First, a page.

Live Inspired: Indulging the senses in Annapolis

• In partnership with John Reamer and Associates

Spending a weekend in Annapolis requires one, primarily, to use their senses.

Of sight — the heritage colonial architecture, the parade of American flags hung from businesses and residences, the sultry, boat-filled waterfront erupting with blazing sunsets, the pristine turquoise domes and lighted posts at the naval academy, all coalescing into a watercolor landscape from a painting you once saw.

Of smell — the scent of saltwater and magnolia flowers hanging in the air, the salinity of fresh oysters as they’re pried open, the richness of the tide’s other bounty as it’s simmered in olive oil and white wine and butter.

Live Inspired: 11 things I love and hate about Los Angeles

• In partnership with John Reamer and Associates

Over the course of a week in Los Angeles, I trekked all over the city, met up with five different friends, and presented them all with the same incredulous question:

Do they LIKE living in LA?

I asked with equal amounts of adoration and exhaustion — because during the time I’ve spent in the City of Angels (7 or 8 trips in the last decade), my impressions have ranged from <heart eye emoji> to <eye roll emoji,> sometimes in the span of a single half hour.

Here in LA, you can get bangin’ egg rolls for $1 but you might have to eat them next to a rabid-eyed crew that has been awake for 37 hours. There are a million cool neighborhoods to explore but it might take you 1.5 hours and 17 sudokus to make it across town. You can walk your dog to year-round soft breezes, mild temps and palm tree views but your pup might also pick up some used sanitary napkins on the stroll.

You get the idea.

Here’s how I size it up:

Live Inspired: How to travel around the U.S. for a summer as a kind-of broke nomad

On Sunday night, I had a nightmare that I got sick while back in the States.

In the dream, I had a cold that wouldn’t go away, so I went to a hospital. At the end of the appointment, I asked the doctor how much this visit would cost, sans health insurance. She wrote down and slid a number across the table that jolted me from sleep, wheezing.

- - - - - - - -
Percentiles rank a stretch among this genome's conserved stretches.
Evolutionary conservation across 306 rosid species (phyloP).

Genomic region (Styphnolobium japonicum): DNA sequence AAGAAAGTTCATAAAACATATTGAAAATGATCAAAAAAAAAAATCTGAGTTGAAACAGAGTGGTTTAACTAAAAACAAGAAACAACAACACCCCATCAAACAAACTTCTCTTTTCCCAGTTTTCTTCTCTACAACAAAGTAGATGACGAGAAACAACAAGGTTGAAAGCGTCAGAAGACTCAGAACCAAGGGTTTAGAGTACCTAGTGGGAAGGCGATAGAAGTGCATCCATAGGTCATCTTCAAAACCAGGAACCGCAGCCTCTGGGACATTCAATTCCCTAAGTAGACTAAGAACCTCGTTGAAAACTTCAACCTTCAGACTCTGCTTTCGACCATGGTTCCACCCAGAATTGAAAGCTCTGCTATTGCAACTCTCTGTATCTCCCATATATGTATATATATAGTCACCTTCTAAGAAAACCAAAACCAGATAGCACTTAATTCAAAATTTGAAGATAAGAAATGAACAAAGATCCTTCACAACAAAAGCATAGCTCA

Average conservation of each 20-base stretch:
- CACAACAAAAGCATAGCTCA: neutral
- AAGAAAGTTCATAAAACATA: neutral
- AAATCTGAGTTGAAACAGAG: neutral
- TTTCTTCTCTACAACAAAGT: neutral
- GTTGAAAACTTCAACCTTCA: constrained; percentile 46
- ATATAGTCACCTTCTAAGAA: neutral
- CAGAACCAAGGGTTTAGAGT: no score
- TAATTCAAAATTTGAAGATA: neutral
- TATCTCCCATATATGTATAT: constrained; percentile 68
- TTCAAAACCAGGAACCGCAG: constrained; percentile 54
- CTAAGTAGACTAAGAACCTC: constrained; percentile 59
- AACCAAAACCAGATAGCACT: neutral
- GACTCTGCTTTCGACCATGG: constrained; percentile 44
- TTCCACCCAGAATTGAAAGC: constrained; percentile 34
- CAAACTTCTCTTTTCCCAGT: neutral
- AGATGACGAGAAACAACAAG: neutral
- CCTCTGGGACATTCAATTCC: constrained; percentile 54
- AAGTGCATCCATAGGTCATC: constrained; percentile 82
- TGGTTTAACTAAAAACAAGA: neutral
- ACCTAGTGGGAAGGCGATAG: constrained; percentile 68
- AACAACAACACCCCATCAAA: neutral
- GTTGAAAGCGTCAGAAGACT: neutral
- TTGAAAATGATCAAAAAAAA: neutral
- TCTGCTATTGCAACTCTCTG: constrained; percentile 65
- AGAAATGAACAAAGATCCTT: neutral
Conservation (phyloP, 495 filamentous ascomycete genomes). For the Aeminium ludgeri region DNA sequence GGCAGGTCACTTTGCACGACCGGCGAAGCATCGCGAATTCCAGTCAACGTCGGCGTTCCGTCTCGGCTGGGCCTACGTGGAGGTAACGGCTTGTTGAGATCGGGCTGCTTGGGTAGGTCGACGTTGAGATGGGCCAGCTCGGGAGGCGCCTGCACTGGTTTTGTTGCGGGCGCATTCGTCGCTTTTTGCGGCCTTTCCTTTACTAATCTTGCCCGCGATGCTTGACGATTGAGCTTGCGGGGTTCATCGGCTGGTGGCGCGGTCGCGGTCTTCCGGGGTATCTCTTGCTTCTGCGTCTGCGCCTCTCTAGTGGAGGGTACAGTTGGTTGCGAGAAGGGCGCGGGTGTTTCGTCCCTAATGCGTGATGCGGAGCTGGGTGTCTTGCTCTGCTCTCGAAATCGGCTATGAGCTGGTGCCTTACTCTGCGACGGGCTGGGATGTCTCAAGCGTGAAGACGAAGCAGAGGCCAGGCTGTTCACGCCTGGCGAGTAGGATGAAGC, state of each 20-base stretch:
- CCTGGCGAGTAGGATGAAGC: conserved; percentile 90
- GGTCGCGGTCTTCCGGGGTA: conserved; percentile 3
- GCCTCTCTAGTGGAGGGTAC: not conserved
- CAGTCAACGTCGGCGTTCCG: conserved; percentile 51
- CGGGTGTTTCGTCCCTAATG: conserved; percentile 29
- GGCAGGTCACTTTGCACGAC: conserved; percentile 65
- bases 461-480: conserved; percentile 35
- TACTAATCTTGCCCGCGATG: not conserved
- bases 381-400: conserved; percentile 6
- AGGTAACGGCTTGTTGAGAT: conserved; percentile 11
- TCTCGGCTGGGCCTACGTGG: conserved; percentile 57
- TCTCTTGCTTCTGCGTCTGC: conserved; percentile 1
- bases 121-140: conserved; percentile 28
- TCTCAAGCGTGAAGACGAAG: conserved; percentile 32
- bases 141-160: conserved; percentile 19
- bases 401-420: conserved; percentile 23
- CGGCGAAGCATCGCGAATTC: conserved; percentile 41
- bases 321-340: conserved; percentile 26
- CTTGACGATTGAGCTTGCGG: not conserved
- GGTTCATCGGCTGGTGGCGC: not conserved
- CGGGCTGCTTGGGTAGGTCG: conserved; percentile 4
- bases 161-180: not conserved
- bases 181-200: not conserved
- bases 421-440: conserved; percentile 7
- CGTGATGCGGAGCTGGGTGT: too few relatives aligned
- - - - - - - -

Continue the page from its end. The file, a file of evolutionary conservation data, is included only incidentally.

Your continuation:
Health insurance, you see, is one of the many things that just isn’t in the budget for this three-month stint in the U.S. — a venture I’m both very excited and very stressed about.

After I awoke, I lay in bed for a minute, doing a mental check of every part of my body to ensure sickness wasn’t creeping up inside of me. I considered that I should probably drink fewer beers and smoke fewer stress cigarettes. I mulled how many more tunafish sandwiches were in my future. I checked my bank accounts, again, and the tally of all the various reward points I have.

When people in the U.S. marvel at how I’m able to afford to travel full time, they’re usually doing so with a North American mindset — scrutinizing just how much everything costs, here. By moving through developing countries, I tell them, I spend a lot less money to travel full time than most people do to stay in one place. That, of course is because everything in the U.S. is more expensive. Healthcare is a pretty dramatic example (seeing a doctor and obtaining medicine in Central America are tiny fractions of what such things cost here), but vast differences, exist, too, in travel, housing and food.

In Central America, I make enough money to buy my coffee each morning, eat out three meals a day (sometimes on the street though), drink too many aforementioned beers and occasionally stay in a locale with AC, hot water or (!) both. In the States, that budget would barely get me a sandwich and a dorm bed.